Thinning seedlings is important to grow strong and healthy crops. Overcrowded plants can result in a whole range of problems, from underproducing fruit and vegetables, increased vulnerability to drought, and mould and mildew.
Thinning and trimming plants are common practices that ensure the proper spacing of your plants.
When starting crops from seeds, whether in pots, trays, or the ground, thinning seeds after germination is an essential step.
Typically, you will be planting more seeds than you need for your rows. This is because not all of the seeds will germinate. Over-seeding your land is a great way to ensure full coverage, but once they sprout they will need to be thinned to create room for mature plants. By removing some of the shoots which are planted too close together, the remaining seedlings will thrive.
It is tempting to let all of your seedlings grow – but it is much more important to help as many as possible to thrive by giving them the space they need to grow. If you don’t thin your seedlings, they will be stunted. This means they will grow into tiny adult plants that compete for resources and can only create small or even unripe produce.
How to thin seedlings
- To identify the strongest seedlings (which you’ll leave in the soil), look for the seedlings that are most compact with foliage and have the thickest stems. The tallest plants are not always the strongest – as plants that are lacking sunlight reach out and grow into long, scraggly shapes.
- Snip the weaker plants away at the base of the seedling, using a small pair of gardening scissors or shears. These tools should be cleaned with soapy water or rubbing alcohol between uses. If you try to thin seedlings with your hands, you can damage the delicate roots of the plants that you want to keep!
- Water and fertilise the remaining seedlings.
With larger plants, it can be possible to separate the seedlings by pulling apart the dirt and separating the roots. However, this can be risky and damage both plants, leading to two stunted plants.
The task of separating tiny seedlings is generally considered too much work to be worth it, so thinning is the more common method of spacing out your crop.
When to thin seedlings
When a seed first grows, it sends out a root and what will become a stem into the soil. The stem grows upwards and produces seed leaves – the very first leaf of the plant which is typically round and green. Soon after, the true leaves will grow, which will be the shape and colour typical to the crop.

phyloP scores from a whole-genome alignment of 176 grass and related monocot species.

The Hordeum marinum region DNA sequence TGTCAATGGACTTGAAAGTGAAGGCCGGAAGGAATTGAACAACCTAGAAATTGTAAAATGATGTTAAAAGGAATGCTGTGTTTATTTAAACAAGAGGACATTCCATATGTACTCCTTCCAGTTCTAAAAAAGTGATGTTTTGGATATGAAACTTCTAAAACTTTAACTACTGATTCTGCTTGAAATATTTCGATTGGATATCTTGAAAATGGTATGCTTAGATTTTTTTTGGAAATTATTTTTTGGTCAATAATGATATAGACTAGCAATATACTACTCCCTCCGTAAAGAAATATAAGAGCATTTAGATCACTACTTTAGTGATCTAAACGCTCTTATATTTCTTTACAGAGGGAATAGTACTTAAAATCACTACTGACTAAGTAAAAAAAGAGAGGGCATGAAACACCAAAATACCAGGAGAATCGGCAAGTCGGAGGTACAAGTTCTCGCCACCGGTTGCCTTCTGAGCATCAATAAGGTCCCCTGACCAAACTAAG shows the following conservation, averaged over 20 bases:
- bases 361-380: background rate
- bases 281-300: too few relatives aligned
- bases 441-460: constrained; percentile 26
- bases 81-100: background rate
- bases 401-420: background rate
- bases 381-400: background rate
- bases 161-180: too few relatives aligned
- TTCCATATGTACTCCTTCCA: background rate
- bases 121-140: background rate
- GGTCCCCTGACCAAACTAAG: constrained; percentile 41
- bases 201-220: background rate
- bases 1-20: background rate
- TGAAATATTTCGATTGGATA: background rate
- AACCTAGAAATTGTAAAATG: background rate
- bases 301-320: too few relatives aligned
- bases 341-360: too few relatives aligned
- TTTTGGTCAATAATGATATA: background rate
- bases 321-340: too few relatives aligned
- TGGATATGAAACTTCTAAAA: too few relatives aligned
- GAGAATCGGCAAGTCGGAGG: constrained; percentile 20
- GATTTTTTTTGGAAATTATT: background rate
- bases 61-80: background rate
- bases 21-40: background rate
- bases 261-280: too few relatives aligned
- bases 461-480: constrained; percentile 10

It’s best to wait until seedlings have their first set of true leaves before thinning them.
Then the sooner that your plants have full access to sunlight, the better. This means that your seedlings ought to be given plenty of space as soon as possible through thinning.
The longer you wait, the more likely it is that their growth has been stunted through competition and lack of light.
Pick a mild, damp day or water the plants before thinning as this helps to avoid damaging the roots of your remaining seedlings.
Pruning established plants
Plants need access to sunlight so too many plants crammed together can make them all unhealthy and unproductive. It becomes too difficult to grow at all, let alone produce and ripen fruit and vegetables. As a general rule of thumb, you should always be able to see a little light through your vegetable plants.
When plants have matured or nearly matured, it is a great time to prune the plant – creating a balance between photosynthesising leaves and room for flowers. Trimming at the bottom of the plant and the middle leaves of the plant will improve access to pooling water, avoiding rotten foliage infecting your plants, and will make room for produce.
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We are of course not agronomists, we just want to help you get the most out of your crops sustainably – so for more help on looking after your crops and soils it is a good idea to speak to an agronomist in your local area who can provide you tailored advice for your land and what you are growing.